The City announced yesterday its new Stay Healthy Streets program would be expanding today. The streets being pedestrianized are in Beacon Hill, Greenwood, the Rainier Valley, and an additional street in the Central District, which will bring the program’s total mileage to nine.
The Seattle Department of Transportation (SDOT) reported that car traffic has shrunk to a tenth of its normal volume while biking has tripled on the Central District’s 25th Avenue on its first Sunday of Stay Healthy streets treatment. Last Saturday, 25th Avenue was closed to through car traffic from Dearborn Street to Columbia Street. Today Columbia Street will also become a Stay Healthy Street from 12th Avenue to 29th Avenue, providing intersecting pedestrian thoroughfares through the Central District.
Early reports have also indicated that will the Stay Healthy Streets program has been popular, but it hasn’t led to crowding. This suggests that the program is serving its intended purpose to aid in social distancing while still encouraging exercise–a useful service when gyms are closed and recreational trails can be too crowded. This stands in contrast to the City’s extensive weekend park closures two weeks ago that hindered people looking for places to safely exercise or relax outdoors. With parks back open, the expanding Stay Healthy Streets program serves as a welcome alternative and safety valve for crowds.
Beacon Hill’s Stay Healthy Streets route will stretch from the Mountain to Sounds Trail to Jefferson Park primarily along 18th Avenue S. That puts the route just east of destinations like El Centro de la Raza, the Beacon Hill Library (albeit closed currently), and Beacon Hill’s light rail station. The route jogs over to Lafayette Avenue at S Hanford Street, crossing Beacon Avenue S (and Route 36).
Greenwood’s Stay Healthy Street will be on 1st Avenue NW from NW 73rd Street to NW 100th Street. That’s just west of the neighborhood’s major commercial artery on Greenwood Avenue. The new open street will connect the Neighborhood Greenway on N 100th Street and the one headed west on NW 92nd Street. While not closed to through traffic, those Neighborhood Greenways are more pleasant for people walking, rolling, and biking than a typical street.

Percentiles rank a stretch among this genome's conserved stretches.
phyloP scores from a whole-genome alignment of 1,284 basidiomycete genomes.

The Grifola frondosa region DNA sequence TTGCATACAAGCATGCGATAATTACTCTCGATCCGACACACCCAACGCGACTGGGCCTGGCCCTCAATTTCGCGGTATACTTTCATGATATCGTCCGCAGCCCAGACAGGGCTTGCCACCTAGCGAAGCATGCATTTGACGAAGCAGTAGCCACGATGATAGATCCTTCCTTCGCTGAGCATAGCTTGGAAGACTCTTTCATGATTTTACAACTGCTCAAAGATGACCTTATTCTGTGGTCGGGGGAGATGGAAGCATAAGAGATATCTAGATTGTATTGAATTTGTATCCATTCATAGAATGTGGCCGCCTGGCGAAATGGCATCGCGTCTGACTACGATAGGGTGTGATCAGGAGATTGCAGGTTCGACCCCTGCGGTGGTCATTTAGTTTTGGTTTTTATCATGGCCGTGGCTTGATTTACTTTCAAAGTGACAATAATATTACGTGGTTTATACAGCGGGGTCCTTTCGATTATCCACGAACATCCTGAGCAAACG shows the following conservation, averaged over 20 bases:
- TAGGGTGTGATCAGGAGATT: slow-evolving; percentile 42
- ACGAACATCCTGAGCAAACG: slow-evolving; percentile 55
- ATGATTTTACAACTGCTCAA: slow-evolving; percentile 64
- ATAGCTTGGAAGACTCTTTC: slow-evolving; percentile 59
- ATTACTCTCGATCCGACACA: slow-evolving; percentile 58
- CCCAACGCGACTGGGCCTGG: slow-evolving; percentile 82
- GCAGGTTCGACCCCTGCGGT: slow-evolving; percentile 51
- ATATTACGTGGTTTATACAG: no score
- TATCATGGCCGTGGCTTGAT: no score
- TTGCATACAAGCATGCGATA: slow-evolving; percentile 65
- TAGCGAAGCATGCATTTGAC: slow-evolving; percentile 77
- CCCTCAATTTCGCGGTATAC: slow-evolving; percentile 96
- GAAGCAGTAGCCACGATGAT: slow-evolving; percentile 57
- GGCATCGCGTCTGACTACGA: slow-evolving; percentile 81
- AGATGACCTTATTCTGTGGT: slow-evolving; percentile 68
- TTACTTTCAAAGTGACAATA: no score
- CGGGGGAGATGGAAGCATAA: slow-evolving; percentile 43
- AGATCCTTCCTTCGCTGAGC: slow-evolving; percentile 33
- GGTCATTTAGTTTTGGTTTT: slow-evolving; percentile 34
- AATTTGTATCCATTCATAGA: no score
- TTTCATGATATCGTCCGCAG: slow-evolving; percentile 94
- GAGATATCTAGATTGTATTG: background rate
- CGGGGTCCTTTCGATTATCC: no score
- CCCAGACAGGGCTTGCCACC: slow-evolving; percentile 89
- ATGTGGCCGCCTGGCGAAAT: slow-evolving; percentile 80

The Stay Healthy Streets route in Othello and Rainier Beach, meanwhile, aren’t as straight. The route zigzags along streets a few blocks west of Rainier Avenue S, using 44th, 45th, and 46th Avenues S. It also connects to Rainier Avenue at S Holly Street and snakes toward to MLK Way on S Willow Street, coming within a few blocks of Othello’s light rail station but not connecting to it. The open street path passes by Othello Park and Rainier Beach Playfield before reconnecting with Rainier Avenue S at the Rainier Beach Library.
As a bit of a construction-related bonus, SDOT also added West Green Lake Way N to the Stay Healthy Streets roster. The route should relieve pedestrian and cyclist congestion on the multi-use path around Green Lake–quite the magnet for people trying to exercise or find a spot to take in the sun.
In the next week, SDOT should start to update “street closed” signs with clear “Stay Health Streets” signage to better identify them.
As noted in the previous article, SDOT is seeking volunteers to ensure road closure signs remain in place, to conduct pedestrian and bicycling counts, take photos, and share vignettes. The agency is asking those interested in volunteering to email NorthSeattleGreenway@Seattle.gov.
SDOT has pledged a total of 15 miles of Stay Healthy Streets, so expect a few more additions in coming weeks. And with the program’s success and momentum, why stop at 15 miles? The six additional miles promised would still come well short of serving the whole city. Let’s provide this vital opportunity for safe travel and recreation to every neighborhood in this city.
Doug Trumm is the executive director of The Urbanist. An Urbanist writer since 2015, he dreams of pedestrianizing streets, blanketing the city in bus lanes, and unleashing a mass timber building spree to end the affordable housing shortage and avert our coming climate catastrophe. He graduated from the Evans School of Public Policy and Governance at the University of Washington. He lives in East Fremont and loves to explore the city on his bike.